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Intergenerational Mobility and Return Migration: Comparing sons of foreign and native born fathers

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  • Christian Dustmann

    () (Department of Economics and Centre for Research and Analysis of Migration (CReAM), University College London)

Abstract

This paper studies the intergenerational mobility in earnings and education for father-son pairs with native and foreign born fathers. We develop a simple model which illustrates that a higher probability of a permanent migration of the parent increases educational investments into the child. Our empirical evidence is largely consistent with this. We find higher intergenerational mobility for father-son pairs with native born fathers than with foreign born fathers. For the foreign born, we find that son's permanent wages are strongly and positively associated with the probability of the father's permanent migration. Investigating investments into education, we find again a strong association between the probability of the father's permanent migration, and the son's educational attainments. These effects remain if in addition we condition on father's education, or on father's permanent earnings.

Suggested Citation

  • Christian Dustmann, 2005. "Intergenerational Mobility and Return Migration: Comparing sons of foreign and native born fathers," CReAM Discussion Paper Series 0505, Centre for Research and Analysis of Migration (CReAM), Department of Economics, University College London.
  • Handle: RePEc:crm:wpaper:0505
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    References listed on IDEAS

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    1. Dearden, Lorraine & Machin, Stephen & Reed, Howard, 1997. "Intergenerational Mobility in Britain," Economic Journal, Royal Economic Society, vol. 107(440), pages 47-66, January.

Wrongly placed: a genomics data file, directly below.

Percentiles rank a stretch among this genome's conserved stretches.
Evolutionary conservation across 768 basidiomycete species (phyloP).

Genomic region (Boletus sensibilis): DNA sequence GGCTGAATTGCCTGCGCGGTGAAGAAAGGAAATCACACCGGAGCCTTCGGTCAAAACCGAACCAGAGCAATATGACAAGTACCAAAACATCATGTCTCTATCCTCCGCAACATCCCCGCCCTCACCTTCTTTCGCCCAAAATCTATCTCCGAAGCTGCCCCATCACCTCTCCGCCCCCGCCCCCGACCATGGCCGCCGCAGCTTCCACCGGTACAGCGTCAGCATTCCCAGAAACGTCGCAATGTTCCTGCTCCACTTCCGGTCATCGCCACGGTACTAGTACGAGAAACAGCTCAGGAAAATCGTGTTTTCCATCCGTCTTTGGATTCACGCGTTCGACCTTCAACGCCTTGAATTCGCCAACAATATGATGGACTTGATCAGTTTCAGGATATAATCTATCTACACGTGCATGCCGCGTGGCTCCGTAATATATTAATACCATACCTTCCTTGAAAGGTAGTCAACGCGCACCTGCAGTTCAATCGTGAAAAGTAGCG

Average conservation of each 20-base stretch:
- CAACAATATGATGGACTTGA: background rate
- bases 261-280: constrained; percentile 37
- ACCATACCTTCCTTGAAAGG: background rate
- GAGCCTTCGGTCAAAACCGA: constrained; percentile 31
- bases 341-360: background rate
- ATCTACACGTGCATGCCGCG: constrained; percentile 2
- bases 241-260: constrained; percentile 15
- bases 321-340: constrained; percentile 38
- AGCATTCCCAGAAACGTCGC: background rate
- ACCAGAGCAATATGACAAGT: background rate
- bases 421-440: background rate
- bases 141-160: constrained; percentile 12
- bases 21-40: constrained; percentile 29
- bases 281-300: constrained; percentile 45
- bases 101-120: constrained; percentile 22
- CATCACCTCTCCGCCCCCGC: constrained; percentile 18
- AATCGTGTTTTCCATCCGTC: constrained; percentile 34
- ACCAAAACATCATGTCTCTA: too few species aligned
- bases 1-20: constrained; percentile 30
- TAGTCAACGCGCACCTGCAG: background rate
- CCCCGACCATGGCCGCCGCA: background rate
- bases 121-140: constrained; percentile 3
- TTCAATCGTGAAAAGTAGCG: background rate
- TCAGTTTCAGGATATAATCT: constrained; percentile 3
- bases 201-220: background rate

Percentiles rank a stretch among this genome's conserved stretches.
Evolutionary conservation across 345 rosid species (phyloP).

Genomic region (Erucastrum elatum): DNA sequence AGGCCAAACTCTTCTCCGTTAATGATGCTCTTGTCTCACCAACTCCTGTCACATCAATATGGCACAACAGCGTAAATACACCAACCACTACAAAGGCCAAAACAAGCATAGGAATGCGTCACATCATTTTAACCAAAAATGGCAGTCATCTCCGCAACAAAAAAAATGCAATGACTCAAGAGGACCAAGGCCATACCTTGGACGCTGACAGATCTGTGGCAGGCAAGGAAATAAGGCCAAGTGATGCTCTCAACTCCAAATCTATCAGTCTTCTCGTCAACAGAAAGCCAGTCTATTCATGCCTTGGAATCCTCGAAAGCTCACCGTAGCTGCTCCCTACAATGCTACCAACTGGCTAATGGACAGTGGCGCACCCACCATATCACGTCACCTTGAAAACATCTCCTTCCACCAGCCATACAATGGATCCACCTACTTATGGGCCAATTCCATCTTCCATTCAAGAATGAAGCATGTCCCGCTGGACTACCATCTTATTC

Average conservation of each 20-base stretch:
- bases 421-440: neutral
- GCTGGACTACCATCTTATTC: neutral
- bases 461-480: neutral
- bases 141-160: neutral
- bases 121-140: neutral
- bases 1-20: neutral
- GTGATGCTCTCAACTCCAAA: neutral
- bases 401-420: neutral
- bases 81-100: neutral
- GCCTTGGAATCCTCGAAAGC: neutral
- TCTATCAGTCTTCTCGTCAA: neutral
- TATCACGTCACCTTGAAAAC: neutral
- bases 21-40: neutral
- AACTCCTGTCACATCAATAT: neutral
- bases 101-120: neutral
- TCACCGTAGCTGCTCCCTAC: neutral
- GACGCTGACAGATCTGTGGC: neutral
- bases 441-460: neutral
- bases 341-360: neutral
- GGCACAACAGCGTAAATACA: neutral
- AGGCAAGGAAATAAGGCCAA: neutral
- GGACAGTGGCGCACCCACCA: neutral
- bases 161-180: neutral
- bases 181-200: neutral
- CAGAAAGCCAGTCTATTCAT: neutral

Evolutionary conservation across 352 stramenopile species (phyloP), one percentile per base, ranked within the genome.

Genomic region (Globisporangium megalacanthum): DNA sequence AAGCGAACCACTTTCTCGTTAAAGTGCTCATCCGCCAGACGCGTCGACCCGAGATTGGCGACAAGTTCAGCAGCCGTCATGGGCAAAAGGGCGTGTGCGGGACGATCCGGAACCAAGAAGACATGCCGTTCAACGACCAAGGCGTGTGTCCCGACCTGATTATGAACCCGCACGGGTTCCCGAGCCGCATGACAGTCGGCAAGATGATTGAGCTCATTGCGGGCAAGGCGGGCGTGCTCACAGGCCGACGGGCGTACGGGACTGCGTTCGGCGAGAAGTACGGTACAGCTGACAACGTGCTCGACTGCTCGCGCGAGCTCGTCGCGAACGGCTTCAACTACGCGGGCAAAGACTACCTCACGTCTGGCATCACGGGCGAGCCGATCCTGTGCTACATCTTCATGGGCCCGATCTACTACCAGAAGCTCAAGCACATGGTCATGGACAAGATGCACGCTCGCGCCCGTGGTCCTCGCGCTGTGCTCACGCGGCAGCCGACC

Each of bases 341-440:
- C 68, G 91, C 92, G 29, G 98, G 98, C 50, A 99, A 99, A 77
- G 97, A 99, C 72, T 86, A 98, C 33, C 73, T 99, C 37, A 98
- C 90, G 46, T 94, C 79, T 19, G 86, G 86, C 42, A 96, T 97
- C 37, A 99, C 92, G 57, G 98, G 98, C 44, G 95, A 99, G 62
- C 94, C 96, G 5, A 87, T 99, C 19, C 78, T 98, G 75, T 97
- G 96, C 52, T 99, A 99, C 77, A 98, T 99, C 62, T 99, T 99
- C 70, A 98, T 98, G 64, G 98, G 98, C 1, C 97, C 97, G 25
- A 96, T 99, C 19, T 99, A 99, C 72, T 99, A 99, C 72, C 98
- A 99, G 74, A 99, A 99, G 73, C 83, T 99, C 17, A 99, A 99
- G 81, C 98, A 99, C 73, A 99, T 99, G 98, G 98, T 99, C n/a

2. Gary Solon, 2002. "Cross-Country Differences in Intergenerational Earnings Mobility," Journal of Economic Perspectives, American Economic Association, vol. 16(3), pages 59-66, Summer.
    3. Becker, Gary S & Tomes, Nigel, 1979. "An Equilibrium Theory of the Distribution of Income and Intergenerational Mobility," Journal of Political Economy, University of Chicago Press, vol. 87(6), pages 1153-1189, December.
    4. Bjorklund, Anders & Jantti, Markus, 1997. "Intergenerational Income Mobility in Sweden Compared to the United States," American Economic Review, American Economic Association, vol. 87(5), pages 1009-1018, December.
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    Cited by:

    1. Susan Niknami, 2016. "Intergenerational transmission of education among female immigrants," Review of Economics of the Household, Springer, vol. 14(3), pages 715-744, September.
    2. Anna Christina D'Addio, 2007. "Intergenerational Transmission of Disadvantage: Mobility or Immobility Across Generations?," OECD Social, Employment and Migration Working Papers 52, OECD Publishing.
    3. Leonardo Bonilla, 2010. "Movilidad intergeneracional en educación en las ciudades," REVISTA DE ECONOMÍA DEL ROSARIO, UNIVERSIDAD DEL ROSARIO, November.
    4. Cobb-Clark, Deborah A. & Nguyen, Trong-Ha, 2010. "Immigration Background and the Intergenerational Correlation in Education," IZA Discussion Papers 4985, Institute for the Study of Labor (IZA).

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